DeMatteis School of Engineering and Applied Science Engineering

Engineering Sustainability

Parts of the “Cast & Place” pavilion built by a team of architects, engineers and artists including Hofstra engineering professor Edward Segal and 11 of his students are being displayed at a Manhattan gallery as part of an eco-design exhibit celebrating Earth Day.

Three panels from the project, which won 2017 City of Dreams pavilion competition, are featured in the exhibit called OSMUNDA: (Re)Wild, a three-week experiential lab, exposition, and artist residency focused on “reconnecting the thread between humanity and nature”, according to the gallery website.

The exhibit began April 18 and runs through May 6. It can be seen at Gallery 151, located at 246 West 14 Street in Manhattan.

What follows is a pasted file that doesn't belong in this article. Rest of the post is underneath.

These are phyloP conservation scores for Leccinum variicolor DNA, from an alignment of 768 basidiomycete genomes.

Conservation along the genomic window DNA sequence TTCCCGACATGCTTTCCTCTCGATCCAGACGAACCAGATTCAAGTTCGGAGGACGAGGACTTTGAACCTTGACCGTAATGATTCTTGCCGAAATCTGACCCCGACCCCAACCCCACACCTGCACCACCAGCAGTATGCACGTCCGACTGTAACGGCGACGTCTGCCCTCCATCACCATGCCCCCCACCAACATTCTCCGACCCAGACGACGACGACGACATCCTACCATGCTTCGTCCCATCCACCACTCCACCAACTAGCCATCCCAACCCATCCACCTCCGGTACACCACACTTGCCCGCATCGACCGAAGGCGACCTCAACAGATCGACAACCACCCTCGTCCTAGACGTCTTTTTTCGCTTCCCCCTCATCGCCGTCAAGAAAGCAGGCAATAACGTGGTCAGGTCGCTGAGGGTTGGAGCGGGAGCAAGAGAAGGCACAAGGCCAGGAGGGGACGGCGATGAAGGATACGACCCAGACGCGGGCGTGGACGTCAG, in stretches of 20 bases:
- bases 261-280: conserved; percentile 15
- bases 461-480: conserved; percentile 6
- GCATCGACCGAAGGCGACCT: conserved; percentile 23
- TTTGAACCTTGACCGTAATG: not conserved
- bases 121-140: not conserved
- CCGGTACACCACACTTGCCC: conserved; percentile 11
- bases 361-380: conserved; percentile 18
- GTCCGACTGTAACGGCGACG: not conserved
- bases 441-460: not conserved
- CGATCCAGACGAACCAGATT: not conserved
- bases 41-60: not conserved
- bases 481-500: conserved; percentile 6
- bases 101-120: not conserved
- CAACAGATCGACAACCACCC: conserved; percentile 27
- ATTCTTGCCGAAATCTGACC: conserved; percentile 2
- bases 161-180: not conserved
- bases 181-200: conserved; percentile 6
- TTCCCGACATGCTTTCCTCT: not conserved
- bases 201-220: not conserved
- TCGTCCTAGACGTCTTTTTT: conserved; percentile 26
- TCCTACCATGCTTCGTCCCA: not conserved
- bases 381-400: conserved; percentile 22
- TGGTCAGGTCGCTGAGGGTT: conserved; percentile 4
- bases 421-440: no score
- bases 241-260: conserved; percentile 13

The panels were created by first pouring wet clay into shallow wooden trays. The clay then dried and   formed a network of cracks. This dried clay was transferred into a metal tray mold and melted aluminum was poured into the mold.  When the aluminum cooled and hardened, the clay was washed away leaving a strong yet delicate lattice of aluminum which was used to create the walls and roof of the pavilion.

The City of Dreams competition challenged architects and designers to envision and create architecture out of materials that will have as little impact on the environment as possible.  Cast & Place, which was one of more than 100 submissions, proposed building a pavilion on Governor’s Island by creating architectural panels out of five tons of dried clay and thousands of pounds of melted aluminum. The pavilion was originally displayed on Governor’s Island during the summer of 2017.

OSMUNDA’s aim is to showcase biophilic art, technology, workshops, and grassroots projects in an effort to activate New Yorkers to adopt sustainable practices. For more information and exhibit dates and times, visit

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